Steph Curry – Dislocated Finger Injury

Curry dislocated his middle finger after trying to tip the ball away from Rockets center Clint Capela in the first quarter of Game 2. He initially left the court and was taken to get an X-Ray and the injury came back negative. Curry returned to the game with taping around his middle and ring finger and scored 20 points in 33 minutes. Curry has reported that the finger still hurts but he will continue to keep playing but after completing a full practice on May 3, the two-time MVP is expected to play in game 3.

Steph appeared to suffer a ‘dorsal 3rd digit proximal interphalangeal (PIP) joint dislocation’ on his left hand. The term ‘dorsal’ refers to the back side of the hand and the PIP joint is the joint between the phalanges of the hand that is closer to the body (see below). These joints allow flexion and extension of the fingers and are kept in alignment by soft tissues structures such as the joint capsule, volar plate, central slip and the collateral ligaments. Together, these structures provide stability for the PIP joint.

A dislocation is an injury where the ends of the bones (forming a joint) are forced from their normal positions – this typically causes intense pain, immobilises the joint and a visible deformity (out of place). Dislocation is most common in the fingers and shoulders – and dorsal PIP joint dislocations are the most frequently occurring hand dislocation.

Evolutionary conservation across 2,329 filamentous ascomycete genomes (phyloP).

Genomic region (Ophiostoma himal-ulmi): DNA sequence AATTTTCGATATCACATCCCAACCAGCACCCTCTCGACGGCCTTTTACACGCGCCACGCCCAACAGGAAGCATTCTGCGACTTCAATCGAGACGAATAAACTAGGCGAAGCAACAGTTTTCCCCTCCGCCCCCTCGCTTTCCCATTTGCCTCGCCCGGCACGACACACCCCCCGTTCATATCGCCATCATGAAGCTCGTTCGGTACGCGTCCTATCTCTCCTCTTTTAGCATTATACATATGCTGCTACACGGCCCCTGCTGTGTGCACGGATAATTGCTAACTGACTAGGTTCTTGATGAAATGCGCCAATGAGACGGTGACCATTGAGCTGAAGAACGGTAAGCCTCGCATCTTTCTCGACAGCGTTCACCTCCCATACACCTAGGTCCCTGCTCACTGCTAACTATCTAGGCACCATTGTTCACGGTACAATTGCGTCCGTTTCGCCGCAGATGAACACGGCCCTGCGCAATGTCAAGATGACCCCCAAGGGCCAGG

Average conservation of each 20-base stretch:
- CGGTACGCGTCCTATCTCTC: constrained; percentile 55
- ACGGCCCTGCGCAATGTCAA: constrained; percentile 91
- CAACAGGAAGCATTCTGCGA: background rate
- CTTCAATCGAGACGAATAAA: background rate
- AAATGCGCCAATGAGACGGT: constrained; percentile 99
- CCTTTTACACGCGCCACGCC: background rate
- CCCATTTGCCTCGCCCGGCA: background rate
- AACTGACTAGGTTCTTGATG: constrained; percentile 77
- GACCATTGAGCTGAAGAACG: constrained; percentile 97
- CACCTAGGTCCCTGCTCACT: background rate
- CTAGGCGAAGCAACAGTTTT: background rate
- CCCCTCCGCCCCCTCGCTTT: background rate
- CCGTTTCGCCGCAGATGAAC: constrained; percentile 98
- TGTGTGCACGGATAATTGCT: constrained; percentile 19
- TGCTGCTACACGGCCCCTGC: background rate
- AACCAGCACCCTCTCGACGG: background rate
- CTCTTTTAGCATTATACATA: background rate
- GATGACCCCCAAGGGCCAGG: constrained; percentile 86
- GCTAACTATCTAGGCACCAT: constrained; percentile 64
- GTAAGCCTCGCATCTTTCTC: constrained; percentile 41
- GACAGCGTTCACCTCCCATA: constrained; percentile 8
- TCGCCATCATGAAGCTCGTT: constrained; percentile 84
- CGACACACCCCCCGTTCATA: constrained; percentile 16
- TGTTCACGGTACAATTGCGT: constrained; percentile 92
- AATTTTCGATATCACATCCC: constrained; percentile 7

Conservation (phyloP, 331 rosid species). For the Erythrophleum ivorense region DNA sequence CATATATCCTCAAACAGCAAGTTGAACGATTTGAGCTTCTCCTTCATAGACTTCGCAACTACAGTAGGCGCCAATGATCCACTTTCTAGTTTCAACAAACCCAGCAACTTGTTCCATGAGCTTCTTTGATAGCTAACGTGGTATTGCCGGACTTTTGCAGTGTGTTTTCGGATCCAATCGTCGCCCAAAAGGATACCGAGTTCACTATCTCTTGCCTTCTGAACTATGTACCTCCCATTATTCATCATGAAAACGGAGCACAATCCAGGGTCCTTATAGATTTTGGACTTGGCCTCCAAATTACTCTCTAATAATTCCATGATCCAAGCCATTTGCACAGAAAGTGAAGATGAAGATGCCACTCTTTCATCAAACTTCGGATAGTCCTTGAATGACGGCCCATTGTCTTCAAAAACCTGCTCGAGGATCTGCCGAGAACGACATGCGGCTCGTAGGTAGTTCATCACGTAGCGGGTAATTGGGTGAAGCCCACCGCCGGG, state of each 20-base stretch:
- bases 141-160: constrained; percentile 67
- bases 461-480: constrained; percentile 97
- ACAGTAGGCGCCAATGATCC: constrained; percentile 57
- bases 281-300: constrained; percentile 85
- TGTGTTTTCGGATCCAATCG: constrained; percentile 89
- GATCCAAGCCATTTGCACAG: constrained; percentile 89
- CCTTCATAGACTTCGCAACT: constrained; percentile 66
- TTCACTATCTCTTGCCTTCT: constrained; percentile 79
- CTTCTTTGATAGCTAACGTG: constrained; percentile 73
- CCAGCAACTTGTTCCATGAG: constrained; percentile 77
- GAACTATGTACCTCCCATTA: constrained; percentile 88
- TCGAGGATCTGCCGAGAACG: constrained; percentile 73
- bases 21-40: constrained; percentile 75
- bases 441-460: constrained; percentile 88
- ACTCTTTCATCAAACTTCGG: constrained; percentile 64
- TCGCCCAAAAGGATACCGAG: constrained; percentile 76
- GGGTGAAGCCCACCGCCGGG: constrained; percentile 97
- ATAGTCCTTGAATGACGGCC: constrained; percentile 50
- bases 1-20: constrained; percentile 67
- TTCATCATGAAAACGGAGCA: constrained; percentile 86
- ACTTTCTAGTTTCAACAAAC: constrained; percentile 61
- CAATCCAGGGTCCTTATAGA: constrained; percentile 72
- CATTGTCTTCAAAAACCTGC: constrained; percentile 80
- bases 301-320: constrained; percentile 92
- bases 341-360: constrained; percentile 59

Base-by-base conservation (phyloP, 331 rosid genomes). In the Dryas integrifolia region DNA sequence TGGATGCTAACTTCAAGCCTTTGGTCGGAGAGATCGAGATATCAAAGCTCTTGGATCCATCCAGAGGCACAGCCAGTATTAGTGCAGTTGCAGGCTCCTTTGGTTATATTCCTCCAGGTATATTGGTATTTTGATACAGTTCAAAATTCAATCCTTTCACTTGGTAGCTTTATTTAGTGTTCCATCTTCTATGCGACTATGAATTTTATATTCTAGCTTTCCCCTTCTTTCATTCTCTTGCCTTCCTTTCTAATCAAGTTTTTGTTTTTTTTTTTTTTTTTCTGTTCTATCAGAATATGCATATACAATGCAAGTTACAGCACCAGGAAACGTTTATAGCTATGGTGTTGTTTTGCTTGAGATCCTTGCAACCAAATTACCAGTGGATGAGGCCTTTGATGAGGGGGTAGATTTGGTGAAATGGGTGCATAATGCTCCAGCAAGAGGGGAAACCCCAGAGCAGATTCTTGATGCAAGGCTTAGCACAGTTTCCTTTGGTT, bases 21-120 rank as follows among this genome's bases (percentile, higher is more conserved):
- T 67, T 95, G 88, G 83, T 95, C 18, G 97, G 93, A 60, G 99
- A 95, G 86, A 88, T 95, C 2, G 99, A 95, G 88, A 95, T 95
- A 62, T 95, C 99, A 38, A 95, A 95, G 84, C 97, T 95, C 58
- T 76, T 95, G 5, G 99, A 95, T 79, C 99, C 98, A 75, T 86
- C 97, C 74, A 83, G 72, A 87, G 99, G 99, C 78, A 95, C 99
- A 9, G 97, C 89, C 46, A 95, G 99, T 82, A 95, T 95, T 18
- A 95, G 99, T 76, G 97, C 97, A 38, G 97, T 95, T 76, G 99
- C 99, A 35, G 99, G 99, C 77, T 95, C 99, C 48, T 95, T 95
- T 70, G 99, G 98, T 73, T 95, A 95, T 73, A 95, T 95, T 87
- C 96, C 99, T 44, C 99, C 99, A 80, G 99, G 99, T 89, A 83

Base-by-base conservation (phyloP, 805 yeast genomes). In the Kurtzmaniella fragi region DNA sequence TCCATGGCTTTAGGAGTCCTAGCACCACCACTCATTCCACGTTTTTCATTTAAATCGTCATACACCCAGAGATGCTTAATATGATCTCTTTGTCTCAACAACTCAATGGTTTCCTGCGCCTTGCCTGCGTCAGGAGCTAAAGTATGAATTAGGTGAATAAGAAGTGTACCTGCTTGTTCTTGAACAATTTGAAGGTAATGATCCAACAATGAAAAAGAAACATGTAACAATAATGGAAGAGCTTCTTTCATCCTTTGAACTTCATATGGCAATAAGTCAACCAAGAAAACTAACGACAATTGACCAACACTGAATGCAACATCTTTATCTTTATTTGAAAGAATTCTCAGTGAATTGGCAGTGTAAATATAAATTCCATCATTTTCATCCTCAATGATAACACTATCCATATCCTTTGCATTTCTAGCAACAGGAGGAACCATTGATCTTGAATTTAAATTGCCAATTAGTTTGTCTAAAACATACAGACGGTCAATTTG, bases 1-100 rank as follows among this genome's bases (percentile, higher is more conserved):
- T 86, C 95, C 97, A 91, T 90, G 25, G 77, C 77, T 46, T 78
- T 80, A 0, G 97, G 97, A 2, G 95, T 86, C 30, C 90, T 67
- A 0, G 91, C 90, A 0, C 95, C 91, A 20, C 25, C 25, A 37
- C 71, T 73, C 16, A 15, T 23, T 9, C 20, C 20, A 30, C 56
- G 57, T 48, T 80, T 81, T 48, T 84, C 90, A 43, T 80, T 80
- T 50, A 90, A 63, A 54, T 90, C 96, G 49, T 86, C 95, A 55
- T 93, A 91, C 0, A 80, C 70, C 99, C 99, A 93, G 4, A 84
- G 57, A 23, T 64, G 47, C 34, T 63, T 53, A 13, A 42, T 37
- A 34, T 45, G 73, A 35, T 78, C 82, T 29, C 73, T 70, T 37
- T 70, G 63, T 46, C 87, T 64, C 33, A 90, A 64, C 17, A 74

If we look below at Curry’s finger immediately post-injury, we can see an obvious deformity where a part of his middle finger is forced in the direction of the dorsal (back) surface of his hand. This likely occurred from a hyperextension and compression force (finger bending too far back) against Capela’s forearm. This usually causes disruption of the volar plate (which prevents hyperextension of the finger) and at least one collateral ligament –  contrary to what Warriors guard Klay Thompson said post-game “…A dislocated finger, it sucks but… it’s not like he tore ligaments or anything…” Sorry, Klay.

After leaving the court, Curry  had his middle finger relocated (distracted/pulled away to put back into place) and missed only a few minutes to get an X-Ray – getting imaging straight away is important because the Warriors medical team must diagnose the severity of the dislocation and find any fractures which could complicate the injury, especially after relocating the finger. When the X-rays came back negative and the joint proved stable, Curry returned with buddy taping above and below the joint. This method of taping uses the neighbouring fingers to provide stability and prevent hyperextension.

The superstar point guard will be able to continue playing but will likely experience pain during play. The biggest things that Curry may have difficulty with is handling the ball – especially as he receives passes from teammates and supports the ball during his shot he will feel the pressure of the ball bending his fingers back. The key for Steph will be to manage his taping and pain – thankfully this injury isn’t too severe and it allows him to continue grinding through the NBA Playoffs.
 

Sources:
Freiberg, 2007. Management of proximal interphalangeal joint injuries. CJPS
Brukner & Khan, 2017. Clinical Sports Medicine 5th ed

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